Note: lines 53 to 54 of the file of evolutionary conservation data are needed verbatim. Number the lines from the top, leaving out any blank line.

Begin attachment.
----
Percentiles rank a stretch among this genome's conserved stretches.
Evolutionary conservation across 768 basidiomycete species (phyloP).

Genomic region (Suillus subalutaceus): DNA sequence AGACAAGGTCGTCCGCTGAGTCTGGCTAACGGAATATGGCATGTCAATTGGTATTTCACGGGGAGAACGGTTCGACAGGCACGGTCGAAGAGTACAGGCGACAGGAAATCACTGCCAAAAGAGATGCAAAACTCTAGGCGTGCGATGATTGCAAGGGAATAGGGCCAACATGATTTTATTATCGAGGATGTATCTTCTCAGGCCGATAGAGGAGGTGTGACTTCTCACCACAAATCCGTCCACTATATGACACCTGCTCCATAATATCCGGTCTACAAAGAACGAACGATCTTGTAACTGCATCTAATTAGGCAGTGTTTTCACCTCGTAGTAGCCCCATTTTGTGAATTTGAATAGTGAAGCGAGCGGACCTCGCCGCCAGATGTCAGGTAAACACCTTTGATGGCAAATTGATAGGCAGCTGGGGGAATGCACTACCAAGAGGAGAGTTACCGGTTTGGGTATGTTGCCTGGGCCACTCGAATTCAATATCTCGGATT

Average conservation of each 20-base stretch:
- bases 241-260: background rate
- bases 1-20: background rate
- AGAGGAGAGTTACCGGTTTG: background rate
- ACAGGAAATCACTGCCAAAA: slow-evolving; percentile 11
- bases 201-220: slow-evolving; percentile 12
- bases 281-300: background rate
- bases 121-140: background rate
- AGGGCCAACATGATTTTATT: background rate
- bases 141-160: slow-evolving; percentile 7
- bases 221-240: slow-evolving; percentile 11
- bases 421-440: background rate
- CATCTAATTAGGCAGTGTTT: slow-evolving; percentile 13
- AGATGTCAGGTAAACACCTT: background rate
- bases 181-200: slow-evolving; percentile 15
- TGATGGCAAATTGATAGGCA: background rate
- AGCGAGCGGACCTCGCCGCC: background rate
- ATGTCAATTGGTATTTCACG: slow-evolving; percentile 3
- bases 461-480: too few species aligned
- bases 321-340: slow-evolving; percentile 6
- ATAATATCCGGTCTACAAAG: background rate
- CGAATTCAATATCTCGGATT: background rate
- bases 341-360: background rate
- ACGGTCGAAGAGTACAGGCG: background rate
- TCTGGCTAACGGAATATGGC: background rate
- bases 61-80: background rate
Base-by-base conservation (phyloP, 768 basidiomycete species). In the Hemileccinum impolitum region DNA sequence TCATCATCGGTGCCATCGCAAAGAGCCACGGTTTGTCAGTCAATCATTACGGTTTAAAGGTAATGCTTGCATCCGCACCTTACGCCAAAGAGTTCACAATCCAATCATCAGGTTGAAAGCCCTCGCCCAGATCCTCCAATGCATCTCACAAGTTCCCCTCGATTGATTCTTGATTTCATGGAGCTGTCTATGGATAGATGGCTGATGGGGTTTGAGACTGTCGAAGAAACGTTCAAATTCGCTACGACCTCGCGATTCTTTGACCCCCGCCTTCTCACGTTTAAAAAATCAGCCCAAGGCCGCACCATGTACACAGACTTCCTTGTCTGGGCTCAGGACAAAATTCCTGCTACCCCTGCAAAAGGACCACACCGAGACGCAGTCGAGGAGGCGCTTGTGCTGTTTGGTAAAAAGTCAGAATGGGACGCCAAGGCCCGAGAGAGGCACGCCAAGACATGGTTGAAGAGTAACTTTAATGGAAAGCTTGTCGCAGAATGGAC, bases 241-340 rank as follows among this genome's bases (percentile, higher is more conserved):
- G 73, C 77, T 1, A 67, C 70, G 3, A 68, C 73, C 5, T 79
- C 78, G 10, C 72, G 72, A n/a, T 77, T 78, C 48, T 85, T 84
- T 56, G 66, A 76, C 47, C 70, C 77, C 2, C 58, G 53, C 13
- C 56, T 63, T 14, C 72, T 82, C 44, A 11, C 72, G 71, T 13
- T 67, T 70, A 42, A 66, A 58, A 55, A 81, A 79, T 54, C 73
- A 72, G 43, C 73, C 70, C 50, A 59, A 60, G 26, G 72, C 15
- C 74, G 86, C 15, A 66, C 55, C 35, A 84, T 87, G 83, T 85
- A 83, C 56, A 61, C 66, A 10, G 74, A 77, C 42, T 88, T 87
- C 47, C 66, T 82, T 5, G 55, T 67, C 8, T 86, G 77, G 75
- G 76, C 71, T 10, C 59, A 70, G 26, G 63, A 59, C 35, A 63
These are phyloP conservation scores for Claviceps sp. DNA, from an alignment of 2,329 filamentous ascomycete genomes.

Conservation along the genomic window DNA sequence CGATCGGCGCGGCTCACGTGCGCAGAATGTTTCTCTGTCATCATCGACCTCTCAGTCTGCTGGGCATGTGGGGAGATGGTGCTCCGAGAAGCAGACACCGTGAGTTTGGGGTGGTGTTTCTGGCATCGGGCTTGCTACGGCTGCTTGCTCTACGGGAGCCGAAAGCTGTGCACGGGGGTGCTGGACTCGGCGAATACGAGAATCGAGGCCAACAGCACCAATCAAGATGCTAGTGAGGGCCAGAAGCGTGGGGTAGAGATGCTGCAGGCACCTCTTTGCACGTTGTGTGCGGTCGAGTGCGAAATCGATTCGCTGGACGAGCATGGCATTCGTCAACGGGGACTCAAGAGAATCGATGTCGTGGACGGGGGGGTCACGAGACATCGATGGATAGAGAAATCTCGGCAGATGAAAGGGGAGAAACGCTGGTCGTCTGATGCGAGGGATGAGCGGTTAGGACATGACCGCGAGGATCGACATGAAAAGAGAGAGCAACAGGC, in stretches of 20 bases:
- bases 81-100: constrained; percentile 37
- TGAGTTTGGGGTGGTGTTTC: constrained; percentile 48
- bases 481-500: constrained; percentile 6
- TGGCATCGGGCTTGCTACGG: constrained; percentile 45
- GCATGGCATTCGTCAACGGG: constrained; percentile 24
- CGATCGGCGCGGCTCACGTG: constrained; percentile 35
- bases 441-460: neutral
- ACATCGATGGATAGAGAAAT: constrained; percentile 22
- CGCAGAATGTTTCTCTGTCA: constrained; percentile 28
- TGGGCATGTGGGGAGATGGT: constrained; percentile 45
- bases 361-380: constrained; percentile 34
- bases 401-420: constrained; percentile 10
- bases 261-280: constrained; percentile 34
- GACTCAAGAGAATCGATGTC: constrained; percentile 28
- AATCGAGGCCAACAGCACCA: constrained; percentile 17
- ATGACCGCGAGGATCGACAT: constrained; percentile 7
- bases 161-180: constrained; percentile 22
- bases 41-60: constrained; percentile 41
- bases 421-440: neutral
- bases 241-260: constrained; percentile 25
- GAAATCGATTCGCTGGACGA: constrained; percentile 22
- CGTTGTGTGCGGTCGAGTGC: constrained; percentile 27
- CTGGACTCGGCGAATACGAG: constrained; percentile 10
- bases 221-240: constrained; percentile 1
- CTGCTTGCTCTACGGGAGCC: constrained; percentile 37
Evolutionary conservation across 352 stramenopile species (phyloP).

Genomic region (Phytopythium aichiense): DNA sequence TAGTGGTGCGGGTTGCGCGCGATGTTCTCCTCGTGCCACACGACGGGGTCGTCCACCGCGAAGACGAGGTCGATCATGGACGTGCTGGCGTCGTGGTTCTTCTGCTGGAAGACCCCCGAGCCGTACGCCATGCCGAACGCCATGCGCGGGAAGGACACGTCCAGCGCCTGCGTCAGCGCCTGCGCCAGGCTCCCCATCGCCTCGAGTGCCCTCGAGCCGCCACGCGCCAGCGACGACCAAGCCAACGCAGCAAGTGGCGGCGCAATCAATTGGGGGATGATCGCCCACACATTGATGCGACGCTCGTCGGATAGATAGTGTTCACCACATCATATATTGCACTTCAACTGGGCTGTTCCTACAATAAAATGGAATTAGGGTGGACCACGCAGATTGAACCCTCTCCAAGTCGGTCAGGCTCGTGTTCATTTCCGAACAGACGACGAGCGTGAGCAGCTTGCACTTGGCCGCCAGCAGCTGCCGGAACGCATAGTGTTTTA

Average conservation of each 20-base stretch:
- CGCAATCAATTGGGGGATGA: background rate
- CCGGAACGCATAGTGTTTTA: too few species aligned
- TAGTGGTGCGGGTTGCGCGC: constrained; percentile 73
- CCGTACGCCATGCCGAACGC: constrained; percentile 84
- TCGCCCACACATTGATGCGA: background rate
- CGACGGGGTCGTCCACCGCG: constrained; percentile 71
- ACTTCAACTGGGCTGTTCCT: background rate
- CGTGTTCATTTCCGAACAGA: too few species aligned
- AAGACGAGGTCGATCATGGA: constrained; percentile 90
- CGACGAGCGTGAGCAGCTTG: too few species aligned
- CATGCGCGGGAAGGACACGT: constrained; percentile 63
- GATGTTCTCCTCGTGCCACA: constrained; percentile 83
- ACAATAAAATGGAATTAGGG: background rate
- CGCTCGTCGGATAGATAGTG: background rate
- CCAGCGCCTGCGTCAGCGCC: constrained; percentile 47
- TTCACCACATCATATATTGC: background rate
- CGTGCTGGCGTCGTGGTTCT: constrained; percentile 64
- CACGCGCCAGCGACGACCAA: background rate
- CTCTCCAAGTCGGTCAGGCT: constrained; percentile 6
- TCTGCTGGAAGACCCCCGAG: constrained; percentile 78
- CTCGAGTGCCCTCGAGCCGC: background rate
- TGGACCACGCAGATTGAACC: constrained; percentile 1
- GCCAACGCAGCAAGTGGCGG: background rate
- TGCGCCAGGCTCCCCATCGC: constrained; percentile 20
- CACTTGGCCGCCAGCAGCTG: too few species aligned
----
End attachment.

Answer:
- bases 361-380: constrained; percentile 34
- bases 401-420: constrained; percentile 10